A rigged system: why gifted and talented schools need to make amends


Maya Kogulan

The majority of gifted schools in America require an IQ test for admission. However, recent studies have proven that the test is inaccurate and it has caused racist division within elementary schools.

Maya Kogulan, Print Editor-In-Chief

I am the product of a gifted and talented elementary school. I am the product of frequent holiday parties, sleep-away field trips, smart boards and overbearing country club moms.

However, across the Saginaw River – my peers at a regular school had a drastically different education. They rarely had any parties, used textbooks older than their teachers and couldn’t afford holding field trips or sports.

Despite living in the same neighborhoods and playing on the same rec-ed soccer team, my education was prioritized by the school district. And the only apparent difference between the gifted and regular populations was our race.

My grade had no Black students, yet 45 percent of my town’s population is Black.
My elementary school isn’t an isolated case. The gifted and talented program is dubbed as “modern-day segregation.” Black students make up less than 10 percent of the gifted student population despite making up 17 percent of the total student population.

The root of this separation stems from the entrance exam–the IQ test.

It made me hyper-aware of my race – my teachers were all white, my classmates were white, the characters of the books in the library were white. But to me, that was normal.”

— Maya Kogulan

It is hard to identify “giftedness” in a young child – especially since it’s easily influenced by the involvement of the parent. Childhood psychologists largely agree that at four, the IQ results are unstable. For example, when children that are frequent readers test in early childhood, they display artificially high IQ scores compared to their peers.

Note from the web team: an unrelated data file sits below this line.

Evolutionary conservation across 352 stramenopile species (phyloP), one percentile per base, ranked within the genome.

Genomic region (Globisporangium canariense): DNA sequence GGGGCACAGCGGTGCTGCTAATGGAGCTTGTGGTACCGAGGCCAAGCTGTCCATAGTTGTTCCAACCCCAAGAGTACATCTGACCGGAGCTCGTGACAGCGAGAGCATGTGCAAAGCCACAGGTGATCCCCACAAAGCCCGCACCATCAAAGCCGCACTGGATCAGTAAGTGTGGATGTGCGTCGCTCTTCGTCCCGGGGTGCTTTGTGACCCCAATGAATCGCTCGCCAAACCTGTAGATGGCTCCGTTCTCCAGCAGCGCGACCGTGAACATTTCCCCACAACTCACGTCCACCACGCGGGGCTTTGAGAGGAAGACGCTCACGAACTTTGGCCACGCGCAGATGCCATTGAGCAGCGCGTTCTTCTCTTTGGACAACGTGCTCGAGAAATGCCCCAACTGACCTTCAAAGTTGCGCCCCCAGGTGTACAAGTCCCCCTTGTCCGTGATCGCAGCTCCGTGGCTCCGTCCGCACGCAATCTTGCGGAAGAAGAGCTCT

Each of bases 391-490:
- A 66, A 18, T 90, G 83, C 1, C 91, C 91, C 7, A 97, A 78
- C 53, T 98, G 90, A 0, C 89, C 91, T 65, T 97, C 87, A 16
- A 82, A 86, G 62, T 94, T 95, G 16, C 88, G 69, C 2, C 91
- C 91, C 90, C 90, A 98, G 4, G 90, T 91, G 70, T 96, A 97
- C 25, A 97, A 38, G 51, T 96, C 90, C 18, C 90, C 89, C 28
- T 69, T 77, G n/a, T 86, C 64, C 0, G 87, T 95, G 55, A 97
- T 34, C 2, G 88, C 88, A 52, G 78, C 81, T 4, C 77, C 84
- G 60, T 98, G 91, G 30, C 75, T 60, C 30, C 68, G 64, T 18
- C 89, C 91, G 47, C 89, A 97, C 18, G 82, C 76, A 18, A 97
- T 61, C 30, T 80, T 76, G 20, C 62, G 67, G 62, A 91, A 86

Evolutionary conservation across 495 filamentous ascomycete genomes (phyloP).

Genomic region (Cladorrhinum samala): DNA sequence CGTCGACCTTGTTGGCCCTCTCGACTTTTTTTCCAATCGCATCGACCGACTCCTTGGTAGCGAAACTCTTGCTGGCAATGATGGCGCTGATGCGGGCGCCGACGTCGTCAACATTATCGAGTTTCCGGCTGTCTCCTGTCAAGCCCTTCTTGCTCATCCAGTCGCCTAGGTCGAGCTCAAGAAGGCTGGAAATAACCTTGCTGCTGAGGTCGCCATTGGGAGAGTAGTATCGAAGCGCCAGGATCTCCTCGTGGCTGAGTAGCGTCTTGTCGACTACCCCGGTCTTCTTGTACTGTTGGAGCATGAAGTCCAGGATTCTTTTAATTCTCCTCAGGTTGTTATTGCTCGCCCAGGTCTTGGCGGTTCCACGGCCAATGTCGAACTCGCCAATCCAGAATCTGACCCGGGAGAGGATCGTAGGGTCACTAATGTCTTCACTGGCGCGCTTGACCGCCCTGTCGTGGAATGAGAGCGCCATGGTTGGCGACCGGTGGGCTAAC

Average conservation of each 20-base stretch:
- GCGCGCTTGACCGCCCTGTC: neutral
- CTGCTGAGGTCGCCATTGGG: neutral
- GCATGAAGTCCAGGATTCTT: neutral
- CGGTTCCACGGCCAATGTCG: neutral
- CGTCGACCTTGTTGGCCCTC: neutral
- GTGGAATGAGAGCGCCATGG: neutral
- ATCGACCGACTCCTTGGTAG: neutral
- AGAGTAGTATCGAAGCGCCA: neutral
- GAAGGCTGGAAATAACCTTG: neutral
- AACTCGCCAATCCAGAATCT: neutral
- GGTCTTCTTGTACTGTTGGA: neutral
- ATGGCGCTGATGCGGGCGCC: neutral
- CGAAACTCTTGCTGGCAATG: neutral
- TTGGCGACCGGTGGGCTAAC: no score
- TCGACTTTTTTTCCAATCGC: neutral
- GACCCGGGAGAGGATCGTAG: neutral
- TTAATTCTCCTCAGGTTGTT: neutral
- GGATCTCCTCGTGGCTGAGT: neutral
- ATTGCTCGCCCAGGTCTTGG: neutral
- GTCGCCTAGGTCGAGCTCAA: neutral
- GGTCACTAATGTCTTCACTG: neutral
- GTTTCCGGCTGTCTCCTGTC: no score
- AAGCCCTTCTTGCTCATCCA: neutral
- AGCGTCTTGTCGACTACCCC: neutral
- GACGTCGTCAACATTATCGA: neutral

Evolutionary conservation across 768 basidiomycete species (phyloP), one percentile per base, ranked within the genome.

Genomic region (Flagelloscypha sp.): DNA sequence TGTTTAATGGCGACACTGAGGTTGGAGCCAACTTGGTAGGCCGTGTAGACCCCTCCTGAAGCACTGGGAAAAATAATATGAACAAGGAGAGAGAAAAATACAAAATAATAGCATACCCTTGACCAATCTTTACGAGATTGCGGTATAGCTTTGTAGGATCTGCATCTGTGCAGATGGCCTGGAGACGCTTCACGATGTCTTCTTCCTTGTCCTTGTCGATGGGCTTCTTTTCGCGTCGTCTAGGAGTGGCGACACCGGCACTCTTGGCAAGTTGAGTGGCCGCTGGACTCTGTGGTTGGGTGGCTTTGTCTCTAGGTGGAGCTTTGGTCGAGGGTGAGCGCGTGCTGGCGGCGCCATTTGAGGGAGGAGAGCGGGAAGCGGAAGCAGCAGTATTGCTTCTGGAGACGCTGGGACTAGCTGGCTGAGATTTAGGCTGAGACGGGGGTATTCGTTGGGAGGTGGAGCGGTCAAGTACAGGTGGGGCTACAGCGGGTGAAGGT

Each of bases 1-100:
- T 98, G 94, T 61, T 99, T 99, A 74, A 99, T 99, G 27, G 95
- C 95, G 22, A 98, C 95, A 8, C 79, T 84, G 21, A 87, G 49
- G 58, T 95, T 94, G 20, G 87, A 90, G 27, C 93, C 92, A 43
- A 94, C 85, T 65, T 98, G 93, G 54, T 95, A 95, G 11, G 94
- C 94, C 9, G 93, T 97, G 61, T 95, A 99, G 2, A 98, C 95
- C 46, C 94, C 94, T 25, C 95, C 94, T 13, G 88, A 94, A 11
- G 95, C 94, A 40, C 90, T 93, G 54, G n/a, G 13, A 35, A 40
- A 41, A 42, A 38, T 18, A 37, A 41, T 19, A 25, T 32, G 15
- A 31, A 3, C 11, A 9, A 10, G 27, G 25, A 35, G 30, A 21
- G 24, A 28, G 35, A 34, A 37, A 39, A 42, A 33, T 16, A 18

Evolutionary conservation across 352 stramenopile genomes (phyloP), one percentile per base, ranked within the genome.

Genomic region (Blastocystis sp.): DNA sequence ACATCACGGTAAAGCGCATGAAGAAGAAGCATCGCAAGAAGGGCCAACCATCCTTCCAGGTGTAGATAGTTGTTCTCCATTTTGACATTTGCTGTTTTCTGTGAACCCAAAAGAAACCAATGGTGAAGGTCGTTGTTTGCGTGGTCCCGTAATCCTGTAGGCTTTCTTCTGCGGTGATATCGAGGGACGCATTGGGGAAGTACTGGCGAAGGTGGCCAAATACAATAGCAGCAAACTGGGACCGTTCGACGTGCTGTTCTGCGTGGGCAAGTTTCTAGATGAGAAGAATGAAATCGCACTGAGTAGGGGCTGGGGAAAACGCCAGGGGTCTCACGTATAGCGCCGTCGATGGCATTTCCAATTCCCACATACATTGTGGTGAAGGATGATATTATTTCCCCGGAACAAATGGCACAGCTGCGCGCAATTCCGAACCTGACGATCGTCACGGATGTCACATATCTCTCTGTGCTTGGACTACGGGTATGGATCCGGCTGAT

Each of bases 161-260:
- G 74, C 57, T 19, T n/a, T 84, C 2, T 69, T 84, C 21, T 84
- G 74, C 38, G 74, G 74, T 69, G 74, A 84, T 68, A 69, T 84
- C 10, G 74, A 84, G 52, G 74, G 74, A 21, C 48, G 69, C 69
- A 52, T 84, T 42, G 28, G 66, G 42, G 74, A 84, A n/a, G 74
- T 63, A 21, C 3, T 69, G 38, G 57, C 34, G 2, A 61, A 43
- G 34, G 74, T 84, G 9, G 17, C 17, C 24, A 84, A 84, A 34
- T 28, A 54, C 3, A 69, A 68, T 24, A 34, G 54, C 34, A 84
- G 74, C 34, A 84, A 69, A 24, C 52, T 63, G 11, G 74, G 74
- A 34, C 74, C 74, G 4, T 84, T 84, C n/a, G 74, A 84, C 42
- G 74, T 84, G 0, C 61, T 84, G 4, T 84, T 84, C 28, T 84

For Non-English speakers or working parents, reading a wide variety of picture books to their children is difficult. Therefore, when taking the gifted school entrance exam, their children tend to score lower on IQ testing when in actuality their intelligence may be higher.

Inadvertently, the gifted and talented entrance exam overwhelming favors children with highly educated and wealthy parents, who are more likely white.

And if a student fails the exam on their first attempt, their parents can refute the decision – only if they pay for an additional IQ test by a psychologist. Again, this is blatantly unfair for low-income or working-class parents.

Additionally, the entrance exam is only available to students and parents that are aware of the school and request it. Gifted schools fail to effectively market to the African American community. And a study in AERA Open, a peer-reviewed online journal of the American Educational Research Association, found that between children with the same math and reading scores, the white children were twice as likely to get recommended into the gifted program.

As a person of color, who spent my formative years in a gifted and talented school, I often felt suffocated. My childhood was filled with microaggression – teachers refusing to pronounce my name correctly, kids always asking ‘where I am really from’. It made me hyper-aware of my race – my teachers were all white, my classmates were white, the characters of the books in the library were white. But to me, that was normal.

Reflecting back, I have become aware that the system I was once apart of is flawed.
Gifted and talented education is broken. It creates classrooms with a majority of wealthy, white students by creating barriers for minority children. School districts need to adapt to find a more effective entrance exam that tests beyond IQ and explores other gifted qualities such as creativity, adaptability, and leadership.